In biology, stress is simply a response to a stressor, or a perceived challenge in the environment. While chronic stress has been known to generate some unhealthy side effects, short term stress is absolutely necessary for survival. The fight or flight stress response in organisms (including us!) facilitates making snap decisions to encourage survival.
Survival isn’t often on my mind, but stress is still integral to everything I do. Track and field, public speaking, riding my longboard down the hill, playing a game on my phone, even cutting a carrot all requires a focused mind and a body prepared for anything.
Without a little bit of adrenaline (or a lot, in the case of the carrot) I am pretty confident I’d screw up. I’d be lethargic out of the starting blocks. I’d miss the opportunity to convey my message to an audience. I’d hit a crack and fly off my longboard. I’d lose the game. Blood would probably be shed.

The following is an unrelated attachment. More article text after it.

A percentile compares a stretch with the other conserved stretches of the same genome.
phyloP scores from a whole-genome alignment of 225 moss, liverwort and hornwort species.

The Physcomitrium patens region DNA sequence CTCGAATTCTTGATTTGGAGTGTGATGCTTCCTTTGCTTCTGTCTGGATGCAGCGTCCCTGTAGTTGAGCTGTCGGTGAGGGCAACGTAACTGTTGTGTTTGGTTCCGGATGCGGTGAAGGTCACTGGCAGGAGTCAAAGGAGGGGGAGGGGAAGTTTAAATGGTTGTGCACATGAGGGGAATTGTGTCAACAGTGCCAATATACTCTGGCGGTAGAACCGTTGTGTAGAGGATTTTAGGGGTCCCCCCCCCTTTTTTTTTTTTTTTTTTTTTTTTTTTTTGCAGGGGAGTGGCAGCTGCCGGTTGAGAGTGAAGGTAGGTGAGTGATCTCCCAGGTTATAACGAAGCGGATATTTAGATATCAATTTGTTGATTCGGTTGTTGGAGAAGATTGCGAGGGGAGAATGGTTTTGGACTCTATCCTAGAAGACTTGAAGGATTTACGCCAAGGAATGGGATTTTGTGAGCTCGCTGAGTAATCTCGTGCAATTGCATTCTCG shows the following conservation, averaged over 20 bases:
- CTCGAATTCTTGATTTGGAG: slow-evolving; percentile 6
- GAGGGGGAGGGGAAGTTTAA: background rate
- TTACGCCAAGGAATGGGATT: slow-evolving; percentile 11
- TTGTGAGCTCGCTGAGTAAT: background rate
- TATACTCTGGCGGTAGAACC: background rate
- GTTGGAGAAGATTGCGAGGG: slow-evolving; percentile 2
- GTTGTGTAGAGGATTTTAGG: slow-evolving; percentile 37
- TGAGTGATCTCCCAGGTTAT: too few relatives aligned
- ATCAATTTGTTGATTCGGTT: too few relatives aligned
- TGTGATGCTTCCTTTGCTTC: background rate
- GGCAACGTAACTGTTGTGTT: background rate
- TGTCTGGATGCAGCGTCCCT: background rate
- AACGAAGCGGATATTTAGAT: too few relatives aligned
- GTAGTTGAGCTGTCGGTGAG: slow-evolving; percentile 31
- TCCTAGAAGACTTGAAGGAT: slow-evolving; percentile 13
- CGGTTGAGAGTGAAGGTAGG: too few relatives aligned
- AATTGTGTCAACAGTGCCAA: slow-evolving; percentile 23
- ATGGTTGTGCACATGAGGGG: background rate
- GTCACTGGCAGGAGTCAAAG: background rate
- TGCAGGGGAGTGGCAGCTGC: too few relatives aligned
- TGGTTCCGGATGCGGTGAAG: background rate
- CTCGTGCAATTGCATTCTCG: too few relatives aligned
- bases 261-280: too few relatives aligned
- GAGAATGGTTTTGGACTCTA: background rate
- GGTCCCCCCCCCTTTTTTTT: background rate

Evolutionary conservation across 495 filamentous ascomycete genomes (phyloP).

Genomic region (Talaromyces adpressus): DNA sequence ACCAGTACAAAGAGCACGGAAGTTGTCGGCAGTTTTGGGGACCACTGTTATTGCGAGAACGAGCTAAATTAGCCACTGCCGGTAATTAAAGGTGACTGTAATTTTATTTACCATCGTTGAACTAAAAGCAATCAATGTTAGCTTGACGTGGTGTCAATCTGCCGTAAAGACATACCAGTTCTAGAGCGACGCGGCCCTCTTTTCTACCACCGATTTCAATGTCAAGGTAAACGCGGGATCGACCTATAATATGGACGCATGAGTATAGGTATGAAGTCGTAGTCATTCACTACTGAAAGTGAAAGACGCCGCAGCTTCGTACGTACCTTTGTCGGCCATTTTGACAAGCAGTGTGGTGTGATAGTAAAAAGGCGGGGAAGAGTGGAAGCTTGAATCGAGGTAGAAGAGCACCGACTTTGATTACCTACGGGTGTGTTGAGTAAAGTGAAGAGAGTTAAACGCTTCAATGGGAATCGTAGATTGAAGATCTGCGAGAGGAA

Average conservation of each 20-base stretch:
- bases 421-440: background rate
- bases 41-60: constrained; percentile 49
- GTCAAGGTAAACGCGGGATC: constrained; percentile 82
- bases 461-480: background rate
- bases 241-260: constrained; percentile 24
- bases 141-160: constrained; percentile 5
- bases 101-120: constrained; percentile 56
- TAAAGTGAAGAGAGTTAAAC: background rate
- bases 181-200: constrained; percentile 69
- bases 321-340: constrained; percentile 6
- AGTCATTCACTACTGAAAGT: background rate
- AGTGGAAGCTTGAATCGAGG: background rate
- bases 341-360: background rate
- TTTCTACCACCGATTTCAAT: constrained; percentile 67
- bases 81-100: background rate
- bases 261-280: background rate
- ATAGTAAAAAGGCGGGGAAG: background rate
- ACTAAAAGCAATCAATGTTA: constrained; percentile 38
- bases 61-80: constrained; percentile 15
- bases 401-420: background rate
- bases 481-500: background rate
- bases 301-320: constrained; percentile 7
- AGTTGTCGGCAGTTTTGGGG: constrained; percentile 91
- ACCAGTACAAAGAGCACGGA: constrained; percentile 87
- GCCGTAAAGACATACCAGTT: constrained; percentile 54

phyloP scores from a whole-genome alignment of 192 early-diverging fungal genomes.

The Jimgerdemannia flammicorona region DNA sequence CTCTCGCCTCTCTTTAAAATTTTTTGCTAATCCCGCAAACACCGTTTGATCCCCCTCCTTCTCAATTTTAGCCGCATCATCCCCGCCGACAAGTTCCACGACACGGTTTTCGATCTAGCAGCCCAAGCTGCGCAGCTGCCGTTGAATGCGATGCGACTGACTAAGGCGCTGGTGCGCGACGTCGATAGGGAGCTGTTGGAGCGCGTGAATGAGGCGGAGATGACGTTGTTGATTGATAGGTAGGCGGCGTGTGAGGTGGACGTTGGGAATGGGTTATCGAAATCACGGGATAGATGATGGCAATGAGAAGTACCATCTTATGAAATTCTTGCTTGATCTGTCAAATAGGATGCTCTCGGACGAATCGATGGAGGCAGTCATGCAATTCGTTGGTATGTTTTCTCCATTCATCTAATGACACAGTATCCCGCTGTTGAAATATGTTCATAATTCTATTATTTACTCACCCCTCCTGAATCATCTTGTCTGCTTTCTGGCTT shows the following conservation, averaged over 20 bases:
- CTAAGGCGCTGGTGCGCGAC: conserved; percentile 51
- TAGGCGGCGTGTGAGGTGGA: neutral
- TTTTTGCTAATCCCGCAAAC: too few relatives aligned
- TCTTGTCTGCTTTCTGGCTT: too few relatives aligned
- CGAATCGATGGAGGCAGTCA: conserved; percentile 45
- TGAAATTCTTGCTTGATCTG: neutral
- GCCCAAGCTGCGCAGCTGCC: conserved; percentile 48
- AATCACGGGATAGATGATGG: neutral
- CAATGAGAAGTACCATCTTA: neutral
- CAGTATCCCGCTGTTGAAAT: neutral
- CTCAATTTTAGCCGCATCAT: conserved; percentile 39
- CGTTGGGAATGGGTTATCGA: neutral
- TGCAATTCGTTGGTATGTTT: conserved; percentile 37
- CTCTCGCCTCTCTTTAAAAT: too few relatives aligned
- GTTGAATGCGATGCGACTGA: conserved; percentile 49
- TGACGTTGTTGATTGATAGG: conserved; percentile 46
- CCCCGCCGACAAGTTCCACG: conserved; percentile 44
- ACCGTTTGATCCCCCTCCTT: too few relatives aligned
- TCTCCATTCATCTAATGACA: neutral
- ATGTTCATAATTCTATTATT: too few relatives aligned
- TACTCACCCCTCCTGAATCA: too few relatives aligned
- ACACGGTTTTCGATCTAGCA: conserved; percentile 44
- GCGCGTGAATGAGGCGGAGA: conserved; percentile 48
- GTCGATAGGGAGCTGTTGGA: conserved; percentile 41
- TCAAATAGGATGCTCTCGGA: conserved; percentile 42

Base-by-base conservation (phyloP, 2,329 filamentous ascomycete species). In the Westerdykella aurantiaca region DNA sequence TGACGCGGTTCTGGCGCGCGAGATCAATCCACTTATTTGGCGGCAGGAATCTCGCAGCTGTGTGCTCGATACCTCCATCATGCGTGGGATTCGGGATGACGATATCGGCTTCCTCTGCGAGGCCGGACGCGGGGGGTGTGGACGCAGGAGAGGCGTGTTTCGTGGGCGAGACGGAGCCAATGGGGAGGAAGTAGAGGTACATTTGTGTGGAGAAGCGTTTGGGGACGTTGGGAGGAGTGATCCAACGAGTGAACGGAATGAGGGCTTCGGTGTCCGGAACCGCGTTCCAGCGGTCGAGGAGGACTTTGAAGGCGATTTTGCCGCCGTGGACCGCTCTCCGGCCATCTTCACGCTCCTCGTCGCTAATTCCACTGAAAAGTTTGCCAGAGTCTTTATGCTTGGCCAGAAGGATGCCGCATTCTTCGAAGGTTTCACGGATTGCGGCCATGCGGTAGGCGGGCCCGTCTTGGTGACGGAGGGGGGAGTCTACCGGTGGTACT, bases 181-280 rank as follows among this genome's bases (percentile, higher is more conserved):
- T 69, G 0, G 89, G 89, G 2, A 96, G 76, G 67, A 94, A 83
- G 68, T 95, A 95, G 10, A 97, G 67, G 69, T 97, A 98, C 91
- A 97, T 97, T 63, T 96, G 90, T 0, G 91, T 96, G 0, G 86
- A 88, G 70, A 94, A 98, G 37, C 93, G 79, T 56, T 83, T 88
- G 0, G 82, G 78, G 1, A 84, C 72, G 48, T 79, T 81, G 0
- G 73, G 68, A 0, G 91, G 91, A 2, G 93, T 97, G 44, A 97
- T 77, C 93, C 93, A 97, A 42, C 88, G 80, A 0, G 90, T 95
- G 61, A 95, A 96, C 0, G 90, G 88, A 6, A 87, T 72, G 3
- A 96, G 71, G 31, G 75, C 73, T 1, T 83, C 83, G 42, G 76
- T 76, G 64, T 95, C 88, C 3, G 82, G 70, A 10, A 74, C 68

The key lies in viewing stress in this positive light instead of letting it carry you off downstream. The next time your heart starts pounding, your palms sweat, and your muscles get twitchy, remember that these responses are there to help you perform at your peak! Your body has recognized a challenge in your environment and is reacting so that you may rise to meet it head on. Take advantage of your heightened state of awareness and go to battle!
As long as we cope with stress in a confident manner, we can use it to reach new heights.
Cue the stress response!
This post was inspired by an article about public speaking published by the University of Rochester. Check it out here!